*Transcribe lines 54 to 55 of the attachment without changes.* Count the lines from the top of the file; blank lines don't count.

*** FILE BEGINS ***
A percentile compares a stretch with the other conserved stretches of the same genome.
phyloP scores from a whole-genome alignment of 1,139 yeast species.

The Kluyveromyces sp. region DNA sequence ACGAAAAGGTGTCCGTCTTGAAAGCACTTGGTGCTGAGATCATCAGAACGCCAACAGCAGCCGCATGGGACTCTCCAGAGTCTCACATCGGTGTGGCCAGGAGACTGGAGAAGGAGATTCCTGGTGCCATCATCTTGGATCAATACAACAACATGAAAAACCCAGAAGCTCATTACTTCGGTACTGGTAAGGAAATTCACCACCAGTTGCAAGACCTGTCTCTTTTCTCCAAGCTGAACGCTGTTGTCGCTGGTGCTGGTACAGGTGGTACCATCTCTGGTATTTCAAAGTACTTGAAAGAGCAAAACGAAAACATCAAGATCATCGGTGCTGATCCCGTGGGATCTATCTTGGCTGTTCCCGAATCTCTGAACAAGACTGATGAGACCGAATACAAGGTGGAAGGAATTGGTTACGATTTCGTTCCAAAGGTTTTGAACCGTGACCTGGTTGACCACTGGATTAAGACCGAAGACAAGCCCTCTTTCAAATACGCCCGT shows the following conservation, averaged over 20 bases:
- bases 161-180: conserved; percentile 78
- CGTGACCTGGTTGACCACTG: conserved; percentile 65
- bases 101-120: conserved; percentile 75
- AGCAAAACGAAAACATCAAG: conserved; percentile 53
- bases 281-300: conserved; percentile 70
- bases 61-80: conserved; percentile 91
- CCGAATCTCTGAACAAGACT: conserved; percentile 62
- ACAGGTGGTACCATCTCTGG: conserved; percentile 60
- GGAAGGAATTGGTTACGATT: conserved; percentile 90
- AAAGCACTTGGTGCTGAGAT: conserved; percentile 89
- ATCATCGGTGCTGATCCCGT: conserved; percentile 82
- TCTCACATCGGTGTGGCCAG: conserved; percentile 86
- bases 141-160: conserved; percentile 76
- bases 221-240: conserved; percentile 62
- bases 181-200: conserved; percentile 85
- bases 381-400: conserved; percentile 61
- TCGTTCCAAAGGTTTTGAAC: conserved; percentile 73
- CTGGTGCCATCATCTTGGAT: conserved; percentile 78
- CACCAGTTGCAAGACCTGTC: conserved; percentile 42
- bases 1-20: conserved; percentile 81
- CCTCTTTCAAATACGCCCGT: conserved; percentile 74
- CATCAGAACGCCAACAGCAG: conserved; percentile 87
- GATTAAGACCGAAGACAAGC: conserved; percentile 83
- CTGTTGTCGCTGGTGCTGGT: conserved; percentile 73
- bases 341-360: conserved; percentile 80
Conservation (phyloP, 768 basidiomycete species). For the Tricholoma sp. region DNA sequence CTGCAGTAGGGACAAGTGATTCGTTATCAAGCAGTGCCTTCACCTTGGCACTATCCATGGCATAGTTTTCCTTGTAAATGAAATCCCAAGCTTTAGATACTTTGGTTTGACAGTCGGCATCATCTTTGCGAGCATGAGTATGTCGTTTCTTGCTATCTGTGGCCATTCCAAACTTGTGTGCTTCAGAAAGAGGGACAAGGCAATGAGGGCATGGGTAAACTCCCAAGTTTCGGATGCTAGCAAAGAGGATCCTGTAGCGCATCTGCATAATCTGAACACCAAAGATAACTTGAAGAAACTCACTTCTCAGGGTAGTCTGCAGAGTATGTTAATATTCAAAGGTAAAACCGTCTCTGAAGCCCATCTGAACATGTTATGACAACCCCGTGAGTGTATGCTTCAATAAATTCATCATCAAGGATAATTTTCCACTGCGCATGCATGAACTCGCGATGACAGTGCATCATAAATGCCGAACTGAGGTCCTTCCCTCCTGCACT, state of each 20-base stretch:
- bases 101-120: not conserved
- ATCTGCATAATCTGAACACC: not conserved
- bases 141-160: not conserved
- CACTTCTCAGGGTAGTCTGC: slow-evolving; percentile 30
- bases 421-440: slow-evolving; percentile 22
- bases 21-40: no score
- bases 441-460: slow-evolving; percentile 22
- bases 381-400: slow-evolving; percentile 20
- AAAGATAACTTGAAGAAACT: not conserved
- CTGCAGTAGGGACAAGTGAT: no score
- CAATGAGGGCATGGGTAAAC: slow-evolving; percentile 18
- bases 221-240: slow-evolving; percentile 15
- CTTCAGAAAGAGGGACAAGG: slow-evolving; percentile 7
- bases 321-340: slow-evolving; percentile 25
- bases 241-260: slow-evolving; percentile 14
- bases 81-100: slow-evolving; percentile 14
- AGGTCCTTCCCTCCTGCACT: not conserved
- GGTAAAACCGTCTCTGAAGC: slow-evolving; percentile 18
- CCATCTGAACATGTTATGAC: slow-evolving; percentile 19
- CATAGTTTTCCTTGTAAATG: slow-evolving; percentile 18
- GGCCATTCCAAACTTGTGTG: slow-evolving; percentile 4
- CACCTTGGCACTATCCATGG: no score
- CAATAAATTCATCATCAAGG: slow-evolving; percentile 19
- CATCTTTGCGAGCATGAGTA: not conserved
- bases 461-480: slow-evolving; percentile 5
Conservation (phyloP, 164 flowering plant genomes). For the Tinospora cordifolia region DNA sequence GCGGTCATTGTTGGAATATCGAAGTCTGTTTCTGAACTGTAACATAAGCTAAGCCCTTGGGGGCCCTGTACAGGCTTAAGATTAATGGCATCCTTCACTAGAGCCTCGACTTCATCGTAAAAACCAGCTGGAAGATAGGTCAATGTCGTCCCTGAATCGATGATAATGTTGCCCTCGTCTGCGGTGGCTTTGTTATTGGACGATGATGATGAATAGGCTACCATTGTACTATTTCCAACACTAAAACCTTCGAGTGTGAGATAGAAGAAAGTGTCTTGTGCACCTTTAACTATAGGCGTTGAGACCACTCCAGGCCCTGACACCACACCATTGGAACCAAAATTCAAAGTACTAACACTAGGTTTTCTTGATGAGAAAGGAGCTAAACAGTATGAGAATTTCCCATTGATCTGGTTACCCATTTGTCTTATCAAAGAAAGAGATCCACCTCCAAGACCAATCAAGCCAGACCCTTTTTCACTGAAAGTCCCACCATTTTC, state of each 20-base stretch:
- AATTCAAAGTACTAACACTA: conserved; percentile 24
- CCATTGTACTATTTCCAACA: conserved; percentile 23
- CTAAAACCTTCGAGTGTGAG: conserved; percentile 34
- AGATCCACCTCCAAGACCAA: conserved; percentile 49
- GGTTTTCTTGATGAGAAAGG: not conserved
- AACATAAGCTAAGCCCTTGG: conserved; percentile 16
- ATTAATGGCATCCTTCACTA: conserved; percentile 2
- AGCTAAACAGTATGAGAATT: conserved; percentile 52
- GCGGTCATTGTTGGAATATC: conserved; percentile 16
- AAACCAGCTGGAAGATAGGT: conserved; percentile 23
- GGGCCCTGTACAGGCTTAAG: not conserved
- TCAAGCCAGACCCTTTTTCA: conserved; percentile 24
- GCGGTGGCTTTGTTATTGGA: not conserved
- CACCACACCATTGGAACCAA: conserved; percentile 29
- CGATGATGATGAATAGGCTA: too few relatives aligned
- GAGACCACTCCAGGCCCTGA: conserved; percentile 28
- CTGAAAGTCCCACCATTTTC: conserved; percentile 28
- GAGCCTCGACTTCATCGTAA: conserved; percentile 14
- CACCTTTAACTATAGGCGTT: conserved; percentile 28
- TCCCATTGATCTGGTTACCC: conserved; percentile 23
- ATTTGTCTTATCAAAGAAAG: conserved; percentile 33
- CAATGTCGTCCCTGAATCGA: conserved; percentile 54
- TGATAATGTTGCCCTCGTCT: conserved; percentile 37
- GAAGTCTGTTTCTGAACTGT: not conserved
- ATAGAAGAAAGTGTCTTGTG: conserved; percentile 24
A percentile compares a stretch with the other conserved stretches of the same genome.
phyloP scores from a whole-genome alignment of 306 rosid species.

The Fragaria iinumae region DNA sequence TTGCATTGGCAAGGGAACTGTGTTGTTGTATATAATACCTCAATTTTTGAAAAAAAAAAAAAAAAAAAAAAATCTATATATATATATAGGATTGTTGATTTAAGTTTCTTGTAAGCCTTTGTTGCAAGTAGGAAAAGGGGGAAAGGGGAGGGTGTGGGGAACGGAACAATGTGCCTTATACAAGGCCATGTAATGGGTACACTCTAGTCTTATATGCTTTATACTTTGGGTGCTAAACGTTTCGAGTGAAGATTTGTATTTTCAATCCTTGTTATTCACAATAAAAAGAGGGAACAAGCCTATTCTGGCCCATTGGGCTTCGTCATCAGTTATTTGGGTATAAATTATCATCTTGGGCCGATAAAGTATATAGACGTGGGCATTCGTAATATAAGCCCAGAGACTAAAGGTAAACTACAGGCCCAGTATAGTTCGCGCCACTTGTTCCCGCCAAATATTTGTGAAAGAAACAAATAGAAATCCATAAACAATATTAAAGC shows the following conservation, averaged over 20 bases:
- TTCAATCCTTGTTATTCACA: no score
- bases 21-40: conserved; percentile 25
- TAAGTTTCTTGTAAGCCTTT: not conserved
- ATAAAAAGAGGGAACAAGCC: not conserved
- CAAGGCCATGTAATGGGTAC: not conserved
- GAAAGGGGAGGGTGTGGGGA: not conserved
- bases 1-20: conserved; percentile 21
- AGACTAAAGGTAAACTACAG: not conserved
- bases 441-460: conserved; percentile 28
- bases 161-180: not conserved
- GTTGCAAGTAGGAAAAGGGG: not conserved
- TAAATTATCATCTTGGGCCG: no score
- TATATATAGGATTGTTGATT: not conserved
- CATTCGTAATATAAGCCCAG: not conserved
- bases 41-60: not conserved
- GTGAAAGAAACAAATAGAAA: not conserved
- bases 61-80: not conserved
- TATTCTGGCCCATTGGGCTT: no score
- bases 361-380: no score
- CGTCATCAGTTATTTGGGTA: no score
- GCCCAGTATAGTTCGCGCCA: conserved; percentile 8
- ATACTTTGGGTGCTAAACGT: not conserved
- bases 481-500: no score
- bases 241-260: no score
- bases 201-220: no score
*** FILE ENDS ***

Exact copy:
- bases 461-480: slow-evolving; percentile 5
Conservation (phyloP, 164 flowering plant genomes). For the Tinospora cordifolia region DNA sequence GCGGTCATTGTTGGAATATCGAAGTCTGTTTCTGAACTGTAACATAAGCTAAGCCCTTGGGGGCCCTGTACAGGCTTAAGATTAATGGCATCCTTCACTAGAGCCTCGACTTCATCGTAAAAACCAGCTGGAAGATAGGTCAATGTCGTCCCTGAATCGATGATAATGTTGCCCTCGTCTGCGGTGGCTTTGTTATTGGACGATGATGATGAATAGGCTACCATTGTACTATTTCCAACACTAAAACCTTCGAGTGTGAGATAGAAGAAAGTGTCTTGTGCACCTTTAACTATAGGCGTTGAGACCACTCCAGGCCCTGACACCACACCATTGGAACCAAAATTCAAAGTACTAACACTAGGTTTTCTTGATGAGAAAGGAGCTAAACAGTATGAGAATTTCCCATTGATCTGGTTACCCATTTGTCTTATCAAAGAAAGAGATCCACCTCCAAGACCAATCAAGCCAGACCCTTTTTCACTGAAAGTCCCACCATTTTC, state of each 20-base stretch: